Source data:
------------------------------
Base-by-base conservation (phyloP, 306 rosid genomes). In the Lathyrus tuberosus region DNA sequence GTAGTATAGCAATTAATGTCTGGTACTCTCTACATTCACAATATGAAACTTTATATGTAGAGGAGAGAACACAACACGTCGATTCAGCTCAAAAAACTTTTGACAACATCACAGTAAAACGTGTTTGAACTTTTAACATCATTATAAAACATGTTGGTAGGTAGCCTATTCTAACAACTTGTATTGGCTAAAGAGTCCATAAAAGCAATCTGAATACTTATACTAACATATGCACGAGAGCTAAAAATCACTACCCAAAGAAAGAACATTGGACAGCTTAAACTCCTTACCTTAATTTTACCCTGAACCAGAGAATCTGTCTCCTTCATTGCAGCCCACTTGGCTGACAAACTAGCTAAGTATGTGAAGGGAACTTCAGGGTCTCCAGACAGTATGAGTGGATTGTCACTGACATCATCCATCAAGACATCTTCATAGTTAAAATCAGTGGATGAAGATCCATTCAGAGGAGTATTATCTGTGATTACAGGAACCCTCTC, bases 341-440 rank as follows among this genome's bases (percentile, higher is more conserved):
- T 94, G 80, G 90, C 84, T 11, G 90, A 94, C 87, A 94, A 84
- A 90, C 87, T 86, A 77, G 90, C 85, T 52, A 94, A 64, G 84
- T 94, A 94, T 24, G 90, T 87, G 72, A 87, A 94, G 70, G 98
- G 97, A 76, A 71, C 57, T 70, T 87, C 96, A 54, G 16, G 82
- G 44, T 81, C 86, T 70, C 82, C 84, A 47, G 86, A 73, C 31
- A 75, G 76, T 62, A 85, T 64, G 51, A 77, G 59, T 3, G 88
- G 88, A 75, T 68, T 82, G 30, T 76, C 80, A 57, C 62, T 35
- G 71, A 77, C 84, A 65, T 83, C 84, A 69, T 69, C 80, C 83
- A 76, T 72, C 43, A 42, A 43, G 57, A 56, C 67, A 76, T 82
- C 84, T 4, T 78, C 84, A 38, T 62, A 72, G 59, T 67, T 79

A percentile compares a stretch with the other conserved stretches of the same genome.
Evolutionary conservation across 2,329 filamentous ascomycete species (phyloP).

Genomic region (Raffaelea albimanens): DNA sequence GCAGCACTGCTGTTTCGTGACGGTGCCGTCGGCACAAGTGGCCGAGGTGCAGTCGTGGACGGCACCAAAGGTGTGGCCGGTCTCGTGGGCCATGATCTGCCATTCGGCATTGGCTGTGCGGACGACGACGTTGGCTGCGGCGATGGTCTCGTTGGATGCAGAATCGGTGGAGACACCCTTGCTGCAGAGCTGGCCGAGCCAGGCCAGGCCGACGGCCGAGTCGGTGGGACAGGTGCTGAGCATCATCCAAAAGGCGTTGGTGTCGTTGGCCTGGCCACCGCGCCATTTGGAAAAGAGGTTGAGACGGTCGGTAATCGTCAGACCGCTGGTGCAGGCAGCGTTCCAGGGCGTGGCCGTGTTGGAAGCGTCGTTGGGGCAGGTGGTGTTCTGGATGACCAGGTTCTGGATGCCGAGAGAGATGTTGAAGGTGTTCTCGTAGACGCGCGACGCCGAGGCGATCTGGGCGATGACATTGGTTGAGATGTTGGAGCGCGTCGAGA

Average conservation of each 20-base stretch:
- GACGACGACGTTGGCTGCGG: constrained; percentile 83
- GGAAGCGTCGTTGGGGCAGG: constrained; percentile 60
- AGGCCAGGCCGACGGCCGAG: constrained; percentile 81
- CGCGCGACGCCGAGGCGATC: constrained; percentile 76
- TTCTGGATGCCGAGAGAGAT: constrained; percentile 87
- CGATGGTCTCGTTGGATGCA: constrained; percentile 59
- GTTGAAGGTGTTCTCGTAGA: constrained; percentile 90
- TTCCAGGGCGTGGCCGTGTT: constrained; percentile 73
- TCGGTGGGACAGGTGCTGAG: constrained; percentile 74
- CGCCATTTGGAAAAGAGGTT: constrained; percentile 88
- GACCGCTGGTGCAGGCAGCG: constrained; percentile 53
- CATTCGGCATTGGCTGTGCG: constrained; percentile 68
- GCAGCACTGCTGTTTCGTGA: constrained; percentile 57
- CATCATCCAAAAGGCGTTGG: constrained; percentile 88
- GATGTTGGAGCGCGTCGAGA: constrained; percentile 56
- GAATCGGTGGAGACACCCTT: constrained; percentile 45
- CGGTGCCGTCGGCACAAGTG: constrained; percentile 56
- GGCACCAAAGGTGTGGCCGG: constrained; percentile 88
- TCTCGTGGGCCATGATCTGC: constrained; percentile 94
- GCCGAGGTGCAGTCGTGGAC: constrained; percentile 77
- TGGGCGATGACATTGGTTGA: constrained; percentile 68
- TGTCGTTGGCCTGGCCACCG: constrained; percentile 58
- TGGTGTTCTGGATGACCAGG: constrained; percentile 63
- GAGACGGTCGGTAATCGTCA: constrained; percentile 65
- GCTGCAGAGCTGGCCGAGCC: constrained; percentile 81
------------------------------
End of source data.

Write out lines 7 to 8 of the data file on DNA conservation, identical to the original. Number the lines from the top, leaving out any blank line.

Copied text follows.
- A 75, G 76, T 62, A 85, T 64, G 51, A 77, G 59, T 3, G 88
- G 88, A 75, T 68, T 82, G 30, T 76, C 80, A 57, C 62, T 35